By: Justice Evelyn V. Keyes, First Court of Appeals and Angela Spoede, Senior Staff Attorney to Justice Keyes
We all know that, once lost, an attorney’s professional reputation is almost impossible to regain. A lawyer’s bad behavior hurts the client and can cause distortions in the law. At best, it creates confusion and extra expense; at worst, it creates injustice. So, let’s discuss legal ethics in practice in the appellate court.
Remember that lawyers have an ethical duty to disclose “authority in the controlling jurisdiction known to the lawyer to be directly adverse to the position of the client and not disclosed by opposing counsel.” Texas Disciplinary Rule of Professional Conduct 3.03(a)(4). This duty is necessarily narrow – it covers only directly adverse authority from a controlling jurisdiction. But any competent and diligent appellate attorney also knows that her obligations to both her client and the court require paying attention to any previous controlling or persuasive authority directly related to an issue presented to the court. Nevertheless, appellate attorneys regularly fail to point out persuasive authority that, even if not directly adverse, has already addressed the issues presented in the appeal or closely related issues. In doing this, lawyers waste court resources and jeopardize their own cases by leaving judges and their staffs to track down cases that the attorneys should have been aware of and should have presented to the court. To have the court bring these cases up at oral argument or in an opinion can be a lawyer’s worst nightmare—and an opportunity lost to persuade the court in advance as to why the adverse authority must be distinguished. It is much harder to make repairs than to build a sound and thoughtful case in the first place.
Of course, even a good lawyer may be sandbagged. Which is why he should always be ready to respond to a case attack by an opponent or by the court, even if it is to say, “Your honor, we did address that issue in ‘x’ way; I’ll be happy to submit additional briefing.” This can, at times, be his opportunity to turn the case in his favor. But only if he was prepared in the first place.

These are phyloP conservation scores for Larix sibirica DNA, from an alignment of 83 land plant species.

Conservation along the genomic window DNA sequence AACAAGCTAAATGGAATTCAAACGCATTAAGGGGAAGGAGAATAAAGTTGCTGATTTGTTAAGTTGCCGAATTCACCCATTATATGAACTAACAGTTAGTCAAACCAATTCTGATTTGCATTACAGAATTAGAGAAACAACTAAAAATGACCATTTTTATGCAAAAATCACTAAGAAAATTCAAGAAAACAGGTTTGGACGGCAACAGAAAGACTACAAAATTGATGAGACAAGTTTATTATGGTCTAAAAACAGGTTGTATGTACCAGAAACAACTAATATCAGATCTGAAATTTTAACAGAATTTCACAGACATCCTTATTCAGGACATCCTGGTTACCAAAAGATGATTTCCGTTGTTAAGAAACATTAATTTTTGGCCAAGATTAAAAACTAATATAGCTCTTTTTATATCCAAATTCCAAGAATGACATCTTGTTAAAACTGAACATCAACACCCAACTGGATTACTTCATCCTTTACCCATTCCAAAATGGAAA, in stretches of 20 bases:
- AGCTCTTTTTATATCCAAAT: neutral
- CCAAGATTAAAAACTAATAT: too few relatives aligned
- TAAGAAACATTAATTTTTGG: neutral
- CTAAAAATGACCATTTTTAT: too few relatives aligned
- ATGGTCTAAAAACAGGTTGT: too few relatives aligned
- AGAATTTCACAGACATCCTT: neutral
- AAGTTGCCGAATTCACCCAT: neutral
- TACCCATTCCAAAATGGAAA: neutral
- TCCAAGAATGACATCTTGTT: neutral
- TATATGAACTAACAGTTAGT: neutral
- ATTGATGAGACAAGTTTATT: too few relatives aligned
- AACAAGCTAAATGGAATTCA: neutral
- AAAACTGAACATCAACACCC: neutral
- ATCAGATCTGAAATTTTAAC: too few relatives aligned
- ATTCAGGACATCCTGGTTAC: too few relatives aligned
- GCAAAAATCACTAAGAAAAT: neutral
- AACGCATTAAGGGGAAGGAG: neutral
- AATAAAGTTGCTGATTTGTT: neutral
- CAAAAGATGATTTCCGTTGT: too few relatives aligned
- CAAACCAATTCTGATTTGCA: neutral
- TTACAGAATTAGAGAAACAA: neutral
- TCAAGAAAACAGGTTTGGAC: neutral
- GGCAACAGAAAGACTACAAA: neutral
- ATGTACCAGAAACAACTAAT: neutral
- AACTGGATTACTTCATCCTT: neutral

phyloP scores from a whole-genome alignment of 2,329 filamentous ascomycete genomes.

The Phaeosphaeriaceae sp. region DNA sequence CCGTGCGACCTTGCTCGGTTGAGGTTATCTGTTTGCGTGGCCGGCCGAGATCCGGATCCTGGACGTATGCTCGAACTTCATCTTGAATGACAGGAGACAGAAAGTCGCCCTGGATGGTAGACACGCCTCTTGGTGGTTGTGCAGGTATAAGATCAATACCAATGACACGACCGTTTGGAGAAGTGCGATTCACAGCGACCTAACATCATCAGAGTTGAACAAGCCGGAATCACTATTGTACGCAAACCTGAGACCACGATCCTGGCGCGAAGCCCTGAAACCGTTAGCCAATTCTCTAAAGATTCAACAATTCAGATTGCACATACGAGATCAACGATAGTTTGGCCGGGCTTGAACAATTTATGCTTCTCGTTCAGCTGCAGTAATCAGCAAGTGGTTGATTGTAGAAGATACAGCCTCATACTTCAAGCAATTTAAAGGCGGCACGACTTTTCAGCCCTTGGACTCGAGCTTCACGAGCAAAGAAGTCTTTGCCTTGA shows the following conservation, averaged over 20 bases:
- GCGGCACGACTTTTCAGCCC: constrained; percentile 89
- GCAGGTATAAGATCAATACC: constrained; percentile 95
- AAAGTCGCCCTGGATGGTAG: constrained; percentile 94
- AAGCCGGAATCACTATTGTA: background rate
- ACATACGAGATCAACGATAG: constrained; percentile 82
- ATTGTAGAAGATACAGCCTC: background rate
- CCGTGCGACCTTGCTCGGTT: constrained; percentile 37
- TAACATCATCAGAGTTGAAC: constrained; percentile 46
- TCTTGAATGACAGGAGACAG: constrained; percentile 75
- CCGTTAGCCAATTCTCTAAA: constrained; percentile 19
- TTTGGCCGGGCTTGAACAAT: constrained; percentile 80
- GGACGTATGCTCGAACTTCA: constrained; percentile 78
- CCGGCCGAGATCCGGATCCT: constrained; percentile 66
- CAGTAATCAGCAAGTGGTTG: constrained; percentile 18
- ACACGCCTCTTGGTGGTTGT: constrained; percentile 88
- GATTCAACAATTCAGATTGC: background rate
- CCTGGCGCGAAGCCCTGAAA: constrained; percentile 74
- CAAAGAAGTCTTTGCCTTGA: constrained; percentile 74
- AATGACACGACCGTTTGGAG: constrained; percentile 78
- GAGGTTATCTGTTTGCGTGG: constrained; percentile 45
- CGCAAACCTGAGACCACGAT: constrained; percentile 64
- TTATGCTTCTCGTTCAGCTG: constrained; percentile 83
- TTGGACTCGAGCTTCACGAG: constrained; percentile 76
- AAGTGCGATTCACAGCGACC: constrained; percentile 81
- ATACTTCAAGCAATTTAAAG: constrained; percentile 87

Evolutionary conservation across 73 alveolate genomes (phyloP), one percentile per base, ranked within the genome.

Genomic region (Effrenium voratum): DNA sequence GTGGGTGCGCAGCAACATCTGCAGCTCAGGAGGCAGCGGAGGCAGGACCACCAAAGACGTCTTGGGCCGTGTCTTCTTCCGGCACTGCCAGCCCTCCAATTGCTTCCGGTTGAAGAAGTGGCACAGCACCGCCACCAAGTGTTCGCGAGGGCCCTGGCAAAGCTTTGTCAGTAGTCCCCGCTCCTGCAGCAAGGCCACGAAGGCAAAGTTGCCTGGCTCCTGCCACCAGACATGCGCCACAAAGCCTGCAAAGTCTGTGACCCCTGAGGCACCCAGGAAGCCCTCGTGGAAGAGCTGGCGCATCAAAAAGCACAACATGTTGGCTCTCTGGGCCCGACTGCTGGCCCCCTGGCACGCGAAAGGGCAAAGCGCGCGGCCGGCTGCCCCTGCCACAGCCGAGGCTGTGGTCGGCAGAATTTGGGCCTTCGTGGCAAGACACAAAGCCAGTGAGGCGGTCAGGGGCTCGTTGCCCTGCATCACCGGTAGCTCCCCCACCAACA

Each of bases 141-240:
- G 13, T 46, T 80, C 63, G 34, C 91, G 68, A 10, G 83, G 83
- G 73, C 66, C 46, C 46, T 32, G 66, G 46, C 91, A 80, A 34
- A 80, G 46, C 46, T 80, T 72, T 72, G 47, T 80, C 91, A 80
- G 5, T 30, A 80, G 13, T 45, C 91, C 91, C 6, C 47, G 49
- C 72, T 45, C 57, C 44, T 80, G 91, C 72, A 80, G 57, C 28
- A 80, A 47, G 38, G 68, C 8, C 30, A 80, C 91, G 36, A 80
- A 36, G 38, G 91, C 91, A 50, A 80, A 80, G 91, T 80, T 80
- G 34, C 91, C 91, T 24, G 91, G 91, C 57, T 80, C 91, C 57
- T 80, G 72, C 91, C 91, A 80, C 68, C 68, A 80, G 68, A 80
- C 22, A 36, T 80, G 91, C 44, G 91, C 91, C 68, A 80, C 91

There is also a corresponding obligation for an appellate attorney to be familiar with the entire record of the case. While Disciplinary Rule of Professional Conduct 3.03(a)(1) requires that “[a] lawyer shall not knowingly . . . make a false statement of material fact or law to a tribunal,” attorneys sometimes forget that they have an obligation to make reasonable inquiries into both the law and the facts relevant to their cases. Investigation and presentation of a case that fails to discover key events or facts that occurred in the trial court can cause the court to take unfavorable notice when those facts and the case law applicable to them are brought up by an opponent or, worse, discovered by the court itself. Courts always read both the record and the briefs. Yet there are attorneys who actually misrepresent the facts in the record to the court (not a good idea). Attorneys appearing for oral argument sometimes attempt to deflect questions about events in the trial or in other related proceedings by stating that they are just appellate counsel and do not know what happened in the trial. Attorneys will discuss their interpretation of a contract or the parties’ intentions in forming it, but will never quote the contract itself or otherwise refer to key language or be able to respond to questions about it—apparently failing to recognize that it is the written language that controls the outcome of their case. Be prepared! And do not expect sympathy from the court when your explanation for any of the lapses above is “I was too busy,” or “I don’t know,” or “I wasn’t asked to look into that.”